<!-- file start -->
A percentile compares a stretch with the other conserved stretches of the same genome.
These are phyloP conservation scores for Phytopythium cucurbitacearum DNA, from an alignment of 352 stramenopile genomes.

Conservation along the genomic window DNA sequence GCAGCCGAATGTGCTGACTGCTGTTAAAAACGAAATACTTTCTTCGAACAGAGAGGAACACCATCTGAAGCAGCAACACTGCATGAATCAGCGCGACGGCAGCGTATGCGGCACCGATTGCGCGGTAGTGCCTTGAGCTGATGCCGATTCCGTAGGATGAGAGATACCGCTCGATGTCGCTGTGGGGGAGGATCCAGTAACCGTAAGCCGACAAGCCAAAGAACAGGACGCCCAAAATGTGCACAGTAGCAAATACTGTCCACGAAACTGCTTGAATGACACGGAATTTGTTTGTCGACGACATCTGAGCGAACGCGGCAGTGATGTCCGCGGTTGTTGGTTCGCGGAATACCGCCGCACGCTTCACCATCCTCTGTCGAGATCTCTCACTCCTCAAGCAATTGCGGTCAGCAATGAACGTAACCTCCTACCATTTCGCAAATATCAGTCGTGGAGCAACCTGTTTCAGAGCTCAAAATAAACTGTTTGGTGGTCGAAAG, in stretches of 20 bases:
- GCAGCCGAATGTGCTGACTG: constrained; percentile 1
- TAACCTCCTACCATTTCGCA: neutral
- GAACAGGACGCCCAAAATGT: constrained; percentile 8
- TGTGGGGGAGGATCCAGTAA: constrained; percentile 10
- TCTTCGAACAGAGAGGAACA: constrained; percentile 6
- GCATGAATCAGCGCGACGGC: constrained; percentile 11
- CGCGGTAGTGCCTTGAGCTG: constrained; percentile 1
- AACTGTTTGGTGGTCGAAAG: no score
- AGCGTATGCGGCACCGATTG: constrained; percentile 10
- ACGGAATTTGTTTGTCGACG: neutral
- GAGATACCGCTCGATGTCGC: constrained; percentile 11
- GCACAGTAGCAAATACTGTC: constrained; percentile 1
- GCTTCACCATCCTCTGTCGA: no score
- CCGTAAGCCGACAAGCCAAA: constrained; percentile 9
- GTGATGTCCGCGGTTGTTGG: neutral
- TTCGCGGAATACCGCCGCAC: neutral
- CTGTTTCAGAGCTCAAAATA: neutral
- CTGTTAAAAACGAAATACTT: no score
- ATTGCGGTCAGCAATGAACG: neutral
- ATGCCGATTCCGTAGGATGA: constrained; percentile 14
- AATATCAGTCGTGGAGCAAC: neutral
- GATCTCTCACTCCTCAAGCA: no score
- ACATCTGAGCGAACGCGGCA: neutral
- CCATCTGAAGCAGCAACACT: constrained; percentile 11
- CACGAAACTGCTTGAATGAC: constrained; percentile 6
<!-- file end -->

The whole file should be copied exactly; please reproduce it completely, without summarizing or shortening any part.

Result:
A percentile compares a stretch with the other conserved stretches of the same genome.
These are phyloP conservation scores for Phytopythium cucurbitacearum DNA, from an alignment of 352 stramenopile genomes.

Conservation along the genomic window DNA sequence GCAGCCGAATGTGCTGACTGCTGTTAAAAACGAAATACTTTCTTCGAACAGAGAGGAACACCATCTGAAGCAGCAACACTGCATGAATCAGCGCGACGGCAGCGTATGCGGCACCGATTGCGCGGTAGTGCCTTGAGCTGATGCCGATTCCGTAGGATGAGAGATACCGCTCGATGTCGCTGTGGGGGAGGATCCAGTAACCGTAAGCCGACAAGCCAAAGAACAGGACGCCCAAAATGTGCACAGTAGCAAATACTGTCCACGAAACTGCTTGAATGACACGGAATTTGTTTGTCGACGACATCTGAGCGAACGCGGCAGTGATGTCCGCGGTTGTTGGTTCGCGGAATACCGCCGCACGCTTCACCATCCTCTGTCGAGATCTCTCACTCCTCAAGCAATTGCGGTCAGCAATGAACGTAACCTCCTACCATTTCGCAAATATCAGTCGTGGAGCAACCTGTTTCAGAGCTCAAAATAAACTGTTTGGTGGTCGAAAG, in stretches of 20 bases:
- GCAGCCGAATGTGCTGACTG: constrained; percentile 1
- TAACCTCCTACCATTTCGCA: neutral
- GAACAGGACGCCCAAAATGT: constrained; percentile 8
- TGTGGGGGAGGATCCAGTAA: constrained; percentile 10
- TCTTCGAACAGAGAGGAACA: constrained; percentile 6
- GCATGAATCAGCGCGACGGC: constrained; percentile 11
- CGCGGTAGTGCCTTGAGCTG: constrained; percentile 1
- AACTGTTTGGTGGTCGAAAG: no score
- AGCGTATGCGGCACCGATTG: constrained; percentile 10
- ACGGAATTTGTTTGTCGACG: neutral
- GAGATACCGCTCGATGTCGC: constrained; percentile 11
- GCACAGTAGCAAATACTGTC: constrained; percentile 1
- GCTTCACCATCCTCTGTCGA: no score
- CCGTAAGCCGACAAGCCAAA: constrained; percentile 9
- GTGATGTCCGCGGTTGTTGG: neutral
- TTCGCGGAATACCGCCGCAC: neutral
- CTGTTTCAGAGCTCAAAATA: neutral
- CTGTTAAAAACGAAATACTT: no score
- ATTGCGGTCAGCAATGAACG: neutral
- ATGCCGATTCCGTAGGATGA: constrained; percentile 14
- AATATCAGTCGTGGAGCAAC: neutral
- GATCTCTCACTCCTCAAGCA: no score
- ACATCTGAGCGAACGCGGCA: neutral
- CCATCTGAAGCAGCAACACT: constrained; percentile 11
- CACGAAACTGCTTGAATGAC: constrained; percentile 6